Refco only tied up half a billion of capital for one year out of a fund that is probably 7 or 8 billion in size I should think. Better to withdraw the cash, get back to their core competencies and redeploy it in some nice steady business with growth prospects.

    I mean, this is a firm that owns Simmons Mattress and Nortek construction materials ... do you think they want to roll up their sleeves and turn around a prime brokeage, an equities operation and chase people like you and me for margin in the FCM business?

    Here's the Hoover's capsule on TH Lee

    Thomas H. Lee Partners is the teddy bear at the gate: It only pursues companies that want to be pursued. Known as a "friendly" leveraged buyout (LBO) firm, it uses a mix of debt, funds from institutional investors, and its own money to buy companies (it currently has about $12 billion of capital under management). Unlike the fearsome LBO outfits of the 1980s, Thomas H. Lee eschews the axe for the handshake; it builds up a stake and courts management cooperation. Typical acquisitions are middle-market companies with the potential for growth (if not headlines). Lee then sells the revamped acquisitions or takes them public. Founder Thomas H. Lee owns about two-thirds of the firm he founded in 1974.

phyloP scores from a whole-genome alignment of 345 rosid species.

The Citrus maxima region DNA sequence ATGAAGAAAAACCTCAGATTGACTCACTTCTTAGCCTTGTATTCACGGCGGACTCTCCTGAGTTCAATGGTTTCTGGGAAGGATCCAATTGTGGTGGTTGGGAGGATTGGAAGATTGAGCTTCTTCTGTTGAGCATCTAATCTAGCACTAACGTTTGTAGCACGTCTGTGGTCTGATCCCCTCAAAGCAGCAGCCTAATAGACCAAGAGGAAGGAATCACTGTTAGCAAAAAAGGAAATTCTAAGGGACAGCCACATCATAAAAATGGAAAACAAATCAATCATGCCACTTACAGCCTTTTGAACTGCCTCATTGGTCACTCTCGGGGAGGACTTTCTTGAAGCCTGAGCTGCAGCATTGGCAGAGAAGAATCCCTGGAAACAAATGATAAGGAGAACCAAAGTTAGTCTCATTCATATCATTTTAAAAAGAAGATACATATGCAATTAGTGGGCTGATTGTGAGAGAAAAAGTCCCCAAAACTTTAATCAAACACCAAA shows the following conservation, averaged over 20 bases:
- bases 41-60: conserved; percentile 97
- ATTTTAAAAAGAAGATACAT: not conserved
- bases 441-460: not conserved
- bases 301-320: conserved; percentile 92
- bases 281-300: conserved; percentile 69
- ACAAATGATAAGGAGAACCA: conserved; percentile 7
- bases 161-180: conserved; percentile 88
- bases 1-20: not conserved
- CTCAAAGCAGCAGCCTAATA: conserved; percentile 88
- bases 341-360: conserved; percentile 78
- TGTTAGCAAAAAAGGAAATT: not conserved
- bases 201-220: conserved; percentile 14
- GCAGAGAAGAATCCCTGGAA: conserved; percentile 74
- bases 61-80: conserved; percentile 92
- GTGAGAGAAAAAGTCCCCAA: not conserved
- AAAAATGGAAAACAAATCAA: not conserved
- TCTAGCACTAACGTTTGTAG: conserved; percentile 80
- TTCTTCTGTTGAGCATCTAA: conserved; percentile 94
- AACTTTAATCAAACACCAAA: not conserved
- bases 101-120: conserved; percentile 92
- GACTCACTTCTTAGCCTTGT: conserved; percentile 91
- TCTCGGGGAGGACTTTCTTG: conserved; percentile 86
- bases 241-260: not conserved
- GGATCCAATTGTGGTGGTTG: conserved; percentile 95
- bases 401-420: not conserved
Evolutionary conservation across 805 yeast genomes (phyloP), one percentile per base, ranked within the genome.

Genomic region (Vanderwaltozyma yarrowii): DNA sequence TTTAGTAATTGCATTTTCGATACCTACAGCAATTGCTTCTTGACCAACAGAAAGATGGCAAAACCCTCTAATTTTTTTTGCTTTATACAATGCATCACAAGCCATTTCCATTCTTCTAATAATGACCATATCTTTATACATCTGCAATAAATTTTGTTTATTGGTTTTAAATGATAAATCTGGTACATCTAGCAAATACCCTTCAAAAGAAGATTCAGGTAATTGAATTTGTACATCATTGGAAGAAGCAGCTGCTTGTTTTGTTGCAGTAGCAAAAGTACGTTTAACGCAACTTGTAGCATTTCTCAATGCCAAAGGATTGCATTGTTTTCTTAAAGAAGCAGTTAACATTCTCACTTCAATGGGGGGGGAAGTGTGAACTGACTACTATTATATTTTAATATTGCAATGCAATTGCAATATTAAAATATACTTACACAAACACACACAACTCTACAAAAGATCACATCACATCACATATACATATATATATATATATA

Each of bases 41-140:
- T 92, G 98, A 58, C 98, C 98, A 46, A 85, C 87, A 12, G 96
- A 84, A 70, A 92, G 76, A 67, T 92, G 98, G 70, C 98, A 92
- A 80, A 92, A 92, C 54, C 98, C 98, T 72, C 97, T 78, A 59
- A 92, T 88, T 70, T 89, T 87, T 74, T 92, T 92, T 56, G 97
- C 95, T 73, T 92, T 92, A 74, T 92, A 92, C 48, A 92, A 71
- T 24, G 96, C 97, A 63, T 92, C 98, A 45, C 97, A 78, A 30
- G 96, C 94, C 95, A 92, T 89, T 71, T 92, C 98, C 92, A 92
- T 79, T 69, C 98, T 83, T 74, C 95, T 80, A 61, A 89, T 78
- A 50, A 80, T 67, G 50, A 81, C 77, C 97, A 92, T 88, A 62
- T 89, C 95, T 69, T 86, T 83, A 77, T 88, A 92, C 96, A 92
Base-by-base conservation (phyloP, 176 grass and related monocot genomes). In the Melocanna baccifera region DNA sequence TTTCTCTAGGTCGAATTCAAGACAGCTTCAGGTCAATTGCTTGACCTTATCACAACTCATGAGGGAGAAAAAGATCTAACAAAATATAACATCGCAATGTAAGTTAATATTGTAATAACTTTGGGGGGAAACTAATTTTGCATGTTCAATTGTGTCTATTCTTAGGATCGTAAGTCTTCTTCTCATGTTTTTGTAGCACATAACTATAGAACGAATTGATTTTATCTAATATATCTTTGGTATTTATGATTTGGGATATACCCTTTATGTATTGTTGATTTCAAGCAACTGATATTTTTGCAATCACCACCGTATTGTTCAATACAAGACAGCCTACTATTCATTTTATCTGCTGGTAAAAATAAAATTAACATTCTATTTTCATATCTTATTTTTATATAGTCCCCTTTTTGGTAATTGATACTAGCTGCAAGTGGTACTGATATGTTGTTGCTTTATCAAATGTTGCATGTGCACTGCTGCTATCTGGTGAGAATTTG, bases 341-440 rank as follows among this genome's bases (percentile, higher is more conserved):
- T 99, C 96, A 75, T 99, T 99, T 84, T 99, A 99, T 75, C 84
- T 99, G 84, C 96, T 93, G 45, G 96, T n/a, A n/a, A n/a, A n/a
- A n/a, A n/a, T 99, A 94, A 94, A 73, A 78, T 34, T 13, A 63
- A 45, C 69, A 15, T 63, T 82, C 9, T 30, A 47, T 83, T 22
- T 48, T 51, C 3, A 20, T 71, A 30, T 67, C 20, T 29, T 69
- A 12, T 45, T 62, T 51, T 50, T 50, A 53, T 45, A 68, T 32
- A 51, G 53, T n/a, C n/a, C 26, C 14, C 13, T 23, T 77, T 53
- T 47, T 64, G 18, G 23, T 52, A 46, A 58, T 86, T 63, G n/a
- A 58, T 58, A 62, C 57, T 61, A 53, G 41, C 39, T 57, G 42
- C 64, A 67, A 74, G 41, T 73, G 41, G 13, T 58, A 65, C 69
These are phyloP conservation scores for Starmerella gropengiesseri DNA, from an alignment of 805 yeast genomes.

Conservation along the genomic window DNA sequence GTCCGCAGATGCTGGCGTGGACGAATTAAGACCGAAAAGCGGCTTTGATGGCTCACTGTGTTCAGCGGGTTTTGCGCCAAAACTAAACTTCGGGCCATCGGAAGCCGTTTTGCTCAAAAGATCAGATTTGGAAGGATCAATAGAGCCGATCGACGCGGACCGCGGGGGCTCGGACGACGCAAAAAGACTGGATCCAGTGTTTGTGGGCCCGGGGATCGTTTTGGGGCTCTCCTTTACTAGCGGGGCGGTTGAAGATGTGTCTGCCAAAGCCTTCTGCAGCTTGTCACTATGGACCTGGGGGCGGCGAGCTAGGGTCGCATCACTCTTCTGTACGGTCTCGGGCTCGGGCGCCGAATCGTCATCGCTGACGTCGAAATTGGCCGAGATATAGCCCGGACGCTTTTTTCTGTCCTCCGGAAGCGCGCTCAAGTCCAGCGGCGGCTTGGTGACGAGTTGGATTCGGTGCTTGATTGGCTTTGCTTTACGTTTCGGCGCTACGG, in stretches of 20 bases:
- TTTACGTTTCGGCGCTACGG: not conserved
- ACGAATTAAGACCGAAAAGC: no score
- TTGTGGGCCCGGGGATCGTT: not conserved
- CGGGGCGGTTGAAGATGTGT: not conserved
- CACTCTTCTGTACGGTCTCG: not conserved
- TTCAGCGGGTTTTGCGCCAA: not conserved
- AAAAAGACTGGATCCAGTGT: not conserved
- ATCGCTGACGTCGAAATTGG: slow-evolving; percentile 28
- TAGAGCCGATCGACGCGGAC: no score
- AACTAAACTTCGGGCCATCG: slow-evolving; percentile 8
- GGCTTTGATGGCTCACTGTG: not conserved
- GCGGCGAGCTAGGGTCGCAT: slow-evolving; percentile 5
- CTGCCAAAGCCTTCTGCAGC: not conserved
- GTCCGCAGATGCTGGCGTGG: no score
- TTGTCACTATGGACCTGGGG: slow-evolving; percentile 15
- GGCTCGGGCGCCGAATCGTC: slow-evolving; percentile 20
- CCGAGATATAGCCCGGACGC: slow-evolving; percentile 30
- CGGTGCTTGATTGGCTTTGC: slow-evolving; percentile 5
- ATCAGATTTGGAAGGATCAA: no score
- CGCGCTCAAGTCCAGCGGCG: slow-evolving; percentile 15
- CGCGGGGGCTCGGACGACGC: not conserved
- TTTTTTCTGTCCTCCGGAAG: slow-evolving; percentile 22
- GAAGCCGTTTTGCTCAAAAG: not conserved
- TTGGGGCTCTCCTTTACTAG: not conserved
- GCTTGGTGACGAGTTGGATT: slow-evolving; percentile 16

10. the refco "brand" is finished.
    #10     Oct 16, 2005